Planting & Landscaping

Fast Growing Groundcover for a Slope

Ground covers are an excellent way of erosion control on a slope and especially necessary as it may be difficult to mow the grass on a steep slope.

Planting ground covers also prevent weeds from growing in those hard-to-reach areas.

When choosing fast growing ground covers for sloping ground, there are many factors to consider: how quickly does it grow, what type of soil does it need, and how much sun does it require?

Ground cover plants develop a root system that stabilizes the soil. Because of the effectiveness of this method, it is one of the most popular means of preventing soil erosion.

Moderate slopes of up to 33% or 3.1 have a good chance of getting runoff under control using groundcover and mulch. Mulch can be inorganic, such as rocks, crushed stones or organic such as woodchips.

 Slopes with a higher gradient than 33% or 3.1 will have poorer success in using plants to prevent soil erosion.

Best Fast Growing Groundcovers for Slopes

Creeping, spreading or clumping varieties and low-growing shrubs planted en mass can all form a groundcover to protect the soil on a slope.

Choose a ground cover plant that is best for your soil that is noted to survive in your environment. For example, if you live in a very dry region, choose plants noted as drought-tolerant, such as a trailing African daisy (Osteospermum fruticosum) or Spanish daisy (Erigeron karvinskianus).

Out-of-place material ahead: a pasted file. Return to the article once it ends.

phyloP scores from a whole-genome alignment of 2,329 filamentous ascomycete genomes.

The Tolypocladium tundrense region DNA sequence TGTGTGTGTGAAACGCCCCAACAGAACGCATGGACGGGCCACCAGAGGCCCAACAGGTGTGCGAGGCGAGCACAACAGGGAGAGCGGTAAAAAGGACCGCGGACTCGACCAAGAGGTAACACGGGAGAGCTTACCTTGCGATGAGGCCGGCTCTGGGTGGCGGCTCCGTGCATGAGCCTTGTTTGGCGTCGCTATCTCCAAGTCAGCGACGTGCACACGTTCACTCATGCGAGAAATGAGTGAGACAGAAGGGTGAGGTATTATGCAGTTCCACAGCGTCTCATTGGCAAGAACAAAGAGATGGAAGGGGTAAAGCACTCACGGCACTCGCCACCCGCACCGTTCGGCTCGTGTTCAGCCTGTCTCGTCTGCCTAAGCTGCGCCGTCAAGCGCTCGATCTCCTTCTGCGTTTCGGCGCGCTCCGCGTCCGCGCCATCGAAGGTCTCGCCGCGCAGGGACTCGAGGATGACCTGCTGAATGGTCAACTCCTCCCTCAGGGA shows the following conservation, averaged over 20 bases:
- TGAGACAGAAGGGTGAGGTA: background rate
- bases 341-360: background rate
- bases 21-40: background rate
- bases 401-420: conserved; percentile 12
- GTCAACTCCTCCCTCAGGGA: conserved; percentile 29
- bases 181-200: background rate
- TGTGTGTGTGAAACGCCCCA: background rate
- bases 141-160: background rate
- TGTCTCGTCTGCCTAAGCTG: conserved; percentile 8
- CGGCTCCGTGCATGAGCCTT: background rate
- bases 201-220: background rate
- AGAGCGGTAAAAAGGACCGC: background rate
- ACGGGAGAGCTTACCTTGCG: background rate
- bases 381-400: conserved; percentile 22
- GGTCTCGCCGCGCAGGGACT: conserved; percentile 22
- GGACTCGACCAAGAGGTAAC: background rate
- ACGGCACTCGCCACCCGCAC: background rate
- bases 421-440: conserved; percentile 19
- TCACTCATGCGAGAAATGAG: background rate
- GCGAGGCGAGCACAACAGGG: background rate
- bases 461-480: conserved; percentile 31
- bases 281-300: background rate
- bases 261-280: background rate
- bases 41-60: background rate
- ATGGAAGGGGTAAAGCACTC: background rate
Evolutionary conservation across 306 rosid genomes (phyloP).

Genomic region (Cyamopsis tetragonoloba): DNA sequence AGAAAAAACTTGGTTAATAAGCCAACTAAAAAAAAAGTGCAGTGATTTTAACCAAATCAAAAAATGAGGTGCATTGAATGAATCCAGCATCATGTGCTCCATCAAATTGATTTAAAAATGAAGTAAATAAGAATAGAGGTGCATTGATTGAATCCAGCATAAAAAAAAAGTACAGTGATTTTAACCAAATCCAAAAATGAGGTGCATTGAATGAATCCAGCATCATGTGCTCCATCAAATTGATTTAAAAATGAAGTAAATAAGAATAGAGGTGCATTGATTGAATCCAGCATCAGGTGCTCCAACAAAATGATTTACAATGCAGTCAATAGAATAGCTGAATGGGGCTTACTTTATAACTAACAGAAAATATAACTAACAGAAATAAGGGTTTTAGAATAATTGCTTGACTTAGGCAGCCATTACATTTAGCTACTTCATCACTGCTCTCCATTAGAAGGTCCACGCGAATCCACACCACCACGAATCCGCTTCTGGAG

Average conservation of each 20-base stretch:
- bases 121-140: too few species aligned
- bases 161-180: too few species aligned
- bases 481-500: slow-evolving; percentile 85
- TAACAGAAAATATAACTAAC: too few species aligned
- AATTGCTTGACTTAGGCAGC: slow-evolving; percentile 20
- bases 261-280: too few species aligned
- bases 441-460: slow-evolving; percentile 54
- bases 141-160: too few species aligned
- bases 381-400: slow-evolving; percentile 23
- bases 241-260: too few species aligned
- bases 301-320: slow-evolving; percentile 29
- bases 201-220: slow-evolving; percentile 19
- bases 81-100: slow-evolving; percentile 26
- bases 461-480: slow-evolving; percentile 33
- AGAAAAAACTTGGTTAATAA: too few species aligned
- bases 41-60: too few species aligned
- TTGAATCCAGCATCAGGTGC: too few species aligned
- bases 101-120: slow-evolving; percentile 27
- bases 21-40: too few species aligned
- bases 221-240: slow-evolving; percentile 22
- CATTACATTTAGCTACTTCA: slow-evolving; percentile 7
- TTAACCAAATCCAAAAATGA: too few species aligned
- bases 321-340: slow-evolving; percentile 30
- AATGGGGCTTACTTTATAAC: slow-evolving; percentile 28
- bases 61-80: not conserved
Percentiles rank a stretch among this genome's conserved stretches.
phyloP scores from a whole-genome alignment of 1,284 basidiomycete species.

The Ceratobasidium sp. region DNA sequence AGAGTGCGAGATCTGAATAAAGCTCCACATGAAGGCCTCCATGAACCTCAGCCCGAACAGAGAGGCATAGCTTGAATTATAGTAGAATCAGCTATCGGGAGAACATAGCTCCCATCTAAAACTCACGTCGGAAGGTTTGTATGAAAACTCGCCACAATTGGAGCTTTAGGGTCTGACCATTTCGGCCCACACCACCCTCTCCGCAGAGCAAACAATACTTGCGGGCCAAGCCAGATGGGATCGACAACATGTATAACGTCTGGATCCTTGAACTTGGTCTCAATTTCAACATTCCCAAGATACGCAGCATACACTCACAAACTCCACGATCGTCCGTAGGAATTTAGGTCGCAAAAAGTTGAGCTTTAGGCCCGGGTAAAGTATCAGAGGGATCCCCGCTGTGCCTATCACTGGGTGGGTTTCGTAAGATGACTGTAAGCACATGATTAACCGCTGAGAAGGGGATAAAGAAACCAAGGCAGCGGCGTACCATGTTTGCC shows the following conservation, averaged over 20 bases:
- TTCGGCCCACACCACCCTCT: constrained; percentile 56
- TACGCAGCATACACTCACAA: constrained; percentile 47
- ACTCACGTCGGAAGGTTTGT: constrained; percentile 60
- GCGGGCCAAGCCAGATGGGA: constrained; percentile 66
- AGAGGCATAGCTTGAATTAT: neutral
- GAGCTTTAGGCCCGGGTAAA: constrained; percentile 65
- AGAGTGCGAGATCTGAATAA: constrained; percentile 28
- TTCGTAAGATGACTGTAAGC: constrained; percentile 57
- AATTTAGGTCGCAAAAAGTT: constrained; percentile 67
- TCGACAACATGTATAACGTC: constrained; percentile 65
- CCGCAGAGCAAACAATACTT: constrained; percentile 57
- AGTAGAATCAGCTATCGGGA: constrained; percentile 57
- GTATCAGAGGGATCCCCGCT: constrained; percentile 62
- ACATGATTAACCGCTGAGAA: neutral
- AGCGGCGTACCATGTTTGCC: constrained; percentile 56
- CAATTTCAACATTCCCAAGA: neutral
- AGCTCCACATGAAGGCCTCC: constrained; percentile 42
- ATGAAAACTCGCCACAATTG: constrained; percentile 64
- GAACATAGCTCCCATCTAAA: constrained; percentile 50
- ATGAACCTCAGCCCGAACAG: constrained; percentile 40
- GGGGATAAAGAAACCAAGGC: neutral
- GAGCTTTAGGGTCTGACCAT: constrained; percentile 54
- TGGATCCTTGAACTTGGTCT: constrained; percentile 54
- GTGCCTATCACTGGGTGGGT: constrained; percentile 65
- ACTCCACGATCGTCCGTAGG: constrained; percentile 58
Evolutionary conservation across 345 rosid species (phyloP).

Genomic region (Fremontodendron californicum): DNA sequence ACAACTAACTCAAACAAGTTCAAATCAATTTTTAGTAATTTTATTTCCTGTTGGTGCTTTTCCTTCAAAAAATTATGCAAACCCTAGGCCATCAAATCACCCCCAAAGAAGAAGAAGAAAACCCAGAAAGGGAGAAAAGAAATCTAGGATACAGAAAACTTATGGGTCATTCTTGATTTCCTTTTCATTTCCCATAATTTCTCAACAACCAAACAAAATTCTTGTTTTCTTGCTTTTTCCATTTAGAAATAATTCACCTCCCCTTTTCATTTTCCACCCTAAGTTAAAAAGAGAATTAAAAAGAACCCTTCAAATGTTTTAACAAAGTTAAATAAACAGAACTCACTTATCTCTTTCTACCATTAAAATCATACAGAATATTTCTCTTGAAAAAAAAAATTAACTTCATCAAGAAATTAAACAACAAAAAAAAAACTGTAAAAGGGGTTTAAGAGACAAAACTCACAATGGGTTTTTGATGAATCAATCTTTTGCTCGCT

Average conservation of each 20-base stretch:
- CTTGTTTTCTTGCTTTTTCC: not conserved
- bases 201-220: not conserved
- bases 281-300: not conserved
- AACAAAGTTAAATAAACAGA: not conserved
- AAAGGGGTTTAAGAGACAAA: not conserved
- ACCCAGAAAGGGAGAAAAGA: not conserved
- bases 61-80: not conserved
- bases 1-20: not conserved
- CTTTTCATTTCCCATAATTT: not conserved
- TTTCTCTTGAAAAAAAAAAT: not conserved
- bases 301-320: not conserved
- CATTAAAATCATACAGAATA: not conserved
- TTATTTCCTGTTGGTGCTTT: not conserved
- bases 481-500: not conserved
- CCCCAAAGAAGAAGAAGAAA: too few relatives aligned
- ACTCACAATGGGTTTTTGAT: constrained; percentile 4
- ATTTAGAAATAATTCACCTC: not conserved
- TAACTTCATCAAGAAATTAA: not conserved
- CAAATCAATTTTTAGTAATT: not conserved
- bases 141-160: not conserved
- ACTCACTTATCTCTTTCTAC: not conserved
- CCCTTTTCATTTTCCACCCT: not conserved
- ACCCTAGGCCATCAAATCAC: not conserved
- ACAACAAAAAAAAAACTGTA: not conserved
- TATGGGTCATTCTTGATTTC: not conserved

Take note of the height of your slope and what is adjacent to it, such as roads or gardens with hedges or fences, before choosing a groundcover plant for hillsides. For slopes near large planter beds, use taller varieties rather than groundcovers that will spread and creep.

Considered using something more manageable for slopes near foot traffic like clumping varieties or low-growing groundcover plants rather than taller shrubs. The latter would be better for areas without a lot of human activity to avoid being trampled on by those walking in the garden area.

grasses-on-slope

Grasses

Evergreen groundcover ornamental grass is a great choice for slopes. Fast-growing, they need little attention once established.

geraniums-groundcover

Geraniums

If you're looking for low-maintenance, fast-growing ground cover for slopes, consider planting geraniums. Trailing geraniums will cover an area in no time.

Pachysandra-in-forest

Pachysandra

Pachysandra is low maintenance and easy to grow. Sun will burn the evergreen foliage, so a shady slope is best.

st-johns-wort-plants

St Johns Wort

St Johns Wort is easy to grow and is an attractive groundcover and soil stabilizer for shade.

thyme

Creeping Thyme

Thyme is a hardy ground cover for sunny areas with masses of flowers to attract the bees.

Prairie-plants-on-hillside

Prairie Plants

A native plant with deep roots, such as prairie plants, will survive on even the steepest slopes.

ivy-ground-cover

Ivy

Plant English ivy in the fall and let it grow all winter to establish a strong root system before mulching or giving it another watering during springtime when new growth will erupt from the soil.

periwinkle-in-garden

Periwinkle

Periwinkle or creeping myrtle is a fast-growing ground cover that needs little water, making it ideal for sunny slopes.

Sweet-woodruf-growing-under-trees

Sweet Woodruf